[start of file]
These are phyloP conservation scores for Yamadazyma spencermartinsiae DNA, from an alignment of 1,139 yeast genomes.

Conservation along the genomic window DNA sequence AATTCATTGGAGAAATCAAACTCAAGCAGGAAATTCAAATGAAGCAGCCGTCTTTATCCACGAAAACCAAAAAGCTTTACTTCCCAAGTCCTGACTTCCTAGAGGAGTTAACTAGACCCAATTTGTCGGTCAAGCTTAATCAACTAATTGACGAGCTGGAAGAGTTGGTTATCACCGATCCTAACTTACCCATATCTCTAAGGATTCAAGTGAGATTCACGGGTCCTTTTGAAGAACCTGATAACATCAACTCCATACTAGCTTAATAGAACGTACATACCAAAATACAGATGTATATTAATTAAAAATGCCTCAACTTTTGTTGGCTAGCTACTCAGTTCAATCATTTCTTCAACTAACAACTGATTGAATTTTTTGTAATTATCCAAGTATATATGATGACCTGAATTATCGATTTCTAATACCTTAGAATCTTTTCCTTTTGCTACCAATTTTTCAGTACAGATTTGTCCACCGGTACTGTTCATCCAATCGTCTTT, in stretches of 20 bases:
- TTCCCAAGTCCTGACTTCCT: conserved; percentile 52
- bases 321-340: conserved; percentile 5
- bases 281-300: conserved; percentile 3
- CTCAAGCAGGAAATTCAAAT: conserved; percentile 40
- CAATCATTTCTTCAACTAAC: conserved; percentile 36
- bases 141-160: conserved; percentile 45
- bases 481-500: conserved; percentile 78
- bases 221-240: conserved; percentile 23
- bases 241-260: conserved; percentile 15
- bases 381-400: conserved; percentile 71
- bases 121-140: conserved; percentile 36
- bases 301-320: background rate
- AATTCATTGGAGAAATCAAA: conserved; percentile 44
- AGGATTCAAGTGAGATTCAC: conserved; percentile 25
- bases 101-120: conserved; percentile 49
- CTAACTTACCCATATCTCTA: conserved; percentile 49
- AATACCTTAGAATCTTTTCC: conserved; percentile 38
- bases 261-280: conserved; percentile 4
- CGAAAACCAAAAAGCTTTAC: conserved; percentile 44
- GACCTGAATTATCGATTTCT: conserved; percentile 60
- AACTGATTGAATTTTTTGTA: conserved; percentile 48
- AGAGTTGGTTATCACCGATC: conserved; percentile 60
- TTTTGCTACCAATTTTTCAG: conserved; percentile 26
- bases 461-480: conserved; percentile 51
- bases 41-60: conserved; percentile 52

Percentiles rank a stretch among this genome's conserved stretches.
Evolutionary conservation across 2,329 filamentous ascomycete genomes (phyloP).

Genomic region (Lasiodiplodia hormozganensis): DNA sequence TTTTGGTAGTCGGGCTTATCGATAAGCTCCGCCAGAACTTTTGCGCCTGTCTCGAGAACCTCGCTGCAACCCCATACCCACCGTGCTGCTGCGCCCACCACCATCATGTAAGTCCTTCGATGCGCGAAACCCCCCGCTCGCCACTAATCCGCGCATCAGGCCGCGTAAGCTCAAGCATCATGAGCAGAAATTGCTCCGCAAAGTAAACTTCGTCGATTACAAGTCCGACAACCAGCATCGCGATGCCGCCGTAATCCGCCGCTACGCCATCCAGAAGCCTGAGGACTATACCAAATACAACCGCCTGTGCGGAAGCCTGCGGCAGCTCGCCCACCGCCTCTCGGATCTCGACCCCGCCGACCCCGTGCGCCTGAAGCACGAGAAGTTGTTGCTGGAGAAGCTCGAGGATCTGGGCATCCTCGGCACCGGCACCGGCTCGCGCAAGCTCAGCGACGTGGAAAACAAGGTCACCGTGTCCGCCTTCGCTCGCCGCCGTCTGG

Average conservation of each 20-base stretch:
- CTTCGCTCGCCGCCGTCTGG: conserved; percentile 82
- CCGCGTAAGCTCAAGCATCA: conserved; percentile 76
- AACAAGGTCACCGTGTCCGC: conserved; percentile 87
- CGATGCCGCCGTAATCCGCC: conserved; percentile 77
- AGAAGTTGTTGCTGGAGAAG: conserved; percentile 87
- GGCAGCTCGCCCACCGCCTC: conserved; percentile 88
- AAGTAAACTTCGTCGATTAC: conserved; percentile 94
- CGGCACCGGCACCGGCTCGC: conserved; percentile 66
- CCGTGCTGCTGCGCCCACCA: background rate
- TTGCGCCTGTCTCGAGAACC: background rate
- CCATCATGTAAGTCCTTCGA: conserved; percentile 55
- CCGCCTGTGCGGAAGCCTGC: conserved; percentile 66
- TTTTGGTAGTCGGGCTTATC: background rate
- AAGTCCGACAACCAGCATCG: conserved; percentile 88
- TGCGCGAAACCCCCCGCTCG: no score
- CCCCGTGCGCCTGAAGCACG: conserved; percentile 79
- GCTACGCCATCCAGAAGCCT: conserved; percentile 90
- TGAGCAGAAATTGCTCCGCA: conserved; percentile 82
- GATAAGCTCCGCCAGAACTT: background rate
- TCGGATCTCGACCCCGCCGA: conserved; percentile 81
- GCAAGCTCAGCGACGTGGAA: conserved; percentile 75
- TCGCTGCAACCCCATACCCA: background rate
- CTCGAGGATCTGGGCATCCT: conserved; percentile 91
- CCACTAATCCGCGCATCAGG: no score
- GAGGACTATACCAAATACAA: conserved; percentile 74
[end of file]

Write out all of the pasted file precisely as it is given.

These are phyloP conservation scores for Yamadazyma spencermartinsiae DNA, from an alignment of 1,139 yeast genomes.

Conservation along the genomic window DNA sequence AATTCATTGGAGAAATCAAACTCAAGCAGGAAATTCAAATGAAGCAGCCGTCTTTATCCACGAAAACCAAAAAGCTTTACTTCCCAAGTCCTGACTTCCTAGAGGAGTTAACTAGACCCAATTTGTCGGTCAAGCTTAATCAACTAATTGACGAGCTGGAAGAGTTGGTTATCACCGATCCTAACTTACCCATATCTCTAAGGATTCAAGTGAGATTCACGGGTCCTTTTGAAGAACCTGATAACATCAACTCCATACTAGCTTAATAGAACGTACATACCAAAATACAGATGTATATTAATTAAAAATGCCTCAACTTTTGTTGGCTAGCTACTCAGTTCAATCATTTCTTCAACTAACAACTGATTGAATTTTTTGTAATTATCCAAGTATATATGATGACCTGAATTATCGATTTCTAATACCTTAGAATCTTTTCCTTTTGCTACCAATTTTTCAGTACAGATTTGTCCACCGGTACTGTTCATCCAATCGTCTTT, in stretches of 20 bases:
- TTCCCAAGTCCTGACTTCCT: conserved; percentile 52
- bases 321-340: conserved; percentile 5
- bases 281-300: conserved; percentile 3
- CTCAAGCAGGAAATTCAAAT: conserved; percentile 40
- CAATCATTTCTTCAACTAAC: conserved; percentile 36
- bases 141-160: conserved; percentile 45
- bases 481-500: conserved; percentile 78
- bases 221-240: conserved; percentile 23
- bases 241-260: conserved; percentile 15
- bases 381-400: conserved; percentile 71
- bases 121-140: conserved; percentile 36
- bases 301-320: background rate
- AATTCATTGGAGAAATCAAA: conserved; percentile 44
- AGGATTCAAGTGAGATTCAC: conserved; percentile 25
- bases 101-120: conserved; percentile 49
- CTAACTTACCCATATCTCTA: conserved; percentile 49
- AATACCTTAGAATCTTTTCC: conserved; percentile 38
- bases 261-280: conserved; percentile 4
- CGAAAACCAAAAAGCTTTAC: conserved; percentile 44
- GACCTGAATTATCGATTTCT: conserved; percentile 60
- AACTGATTGAATTTTTTGTA: conserved; percentile 48
- AGAGTTGGTTATCACCGATC: conserved; percentile 60
- TTTTGCTACCAATTTTTCAG: conserved; percentile 26
- bases 461-480: conserved; percentile 51
- bases 41-60: conserved; percentile 52

Percentiles rank a stretch among this genome's conserved stretches.
Evolutionary conservation across 2,329 filamentous ascomycete genomes (phyloP).

Genomic region (Lasiodiplodia hormozganensis): DNA sequence TTTTGGTAGTCGGGCTTATCGATAAGCTCCGCCAGAACTTTTGCGCCTGTCTCGAGAACCTCGCTGCAACCCCATACCCACCGTGCTGCTGCGCCCACCACCATCATGTAAGTCCTTCGATGCGCGAAACCCCCCGCTCGCCACTAATCCGCGCATCAGGCCGCGTAAGCTCAAGCATCATGAGCAGAAATTGCTCCGCAAAGTAAACTTCGTCGATTACAAGTCCGACAACCAGCATCGCGATGCCGCCGTAATCCGCCGCTACGCCATCCAGAAGCCTGAGGACTATACCAAATACAACCGCCTGTGCGGAAGCCTGCGGCAGCTCGCCCACCGCCTCTCGGATCTCGACCCCGCCGACCCCGTGCGCCTGAAGCACGAGAAGTTGTTGCTGGAGAAGCTCGAGGATCTGGGCATCCTCGGCACCGGCACCGGCTCGCGCAAGCTCAGCGACGTGGAAAACAAGGTCACCGTGTCCGCCTTCGCTCGCCGCCGTCTGG

Average conservation of each 20-base stretch:
- CTTCGCTCGCCGCCGTCTGG: conserved; percentile 82
- CCGCGTAAGCTCAAGCATCA: conserved; percentile 76
- AACAAGGTCACCGTGTCCGC: conserved; percentile 87
- CGATGCCGCCGTAATCCGCC: conserved; percentile 77
- AGAAGTTGTTGCTGGAGAAG: conserved; percentile 87
- GGCAGCTCGCCCACCGCCTC: conserved; percentile 88
- AAGTAAACTTCGTCGATTAC: conserved; percentile 94
- CGGCACCGGCACCGGCTCGC: conserved; percentile 66
- CCGTGCTGCTGCGCCCACCA: background rate
- TTGCGCCTGTCTCGAGAACC: background rate
- CCATCATGTAAGTCCTTCGA: conserved; percentile 55
- CCGCCTGTGCGGAAGCCTGC: conserved; percentile 66
- TTTTGGTAGTCGGGCTTATC: background rate
- AAGTCCGACAACCAGCATCG: conserved; percentile 88
- TGCGCGAAACCCCCCGCTCG: no score
- CCCCGTGCGCCTGAAGCACG: conserved; percentile 79
- GCTACGCCATCCAGAAGCCT: conserved; percentile 90
- TGAGCAGAAATTGCTCCGCA: conserved; percentile 82
- GATAAGCTCCGCCAGAACTT: background rate
- TCGGATCTCGACCCCGCCGA: conserved; percentile 81
- GCAAGCTCAGCGACGTGGAA: conserved; percentile 75
- TCGCTGCAACCCCATACCCA: background rate
- CTCGAGGATCTGGGCATCCT: conserved; percentile 91
- CCACTAATCCGCGCATCAGG: no score
- GAGGACTATACCAAATACAA: conserved; percentile 74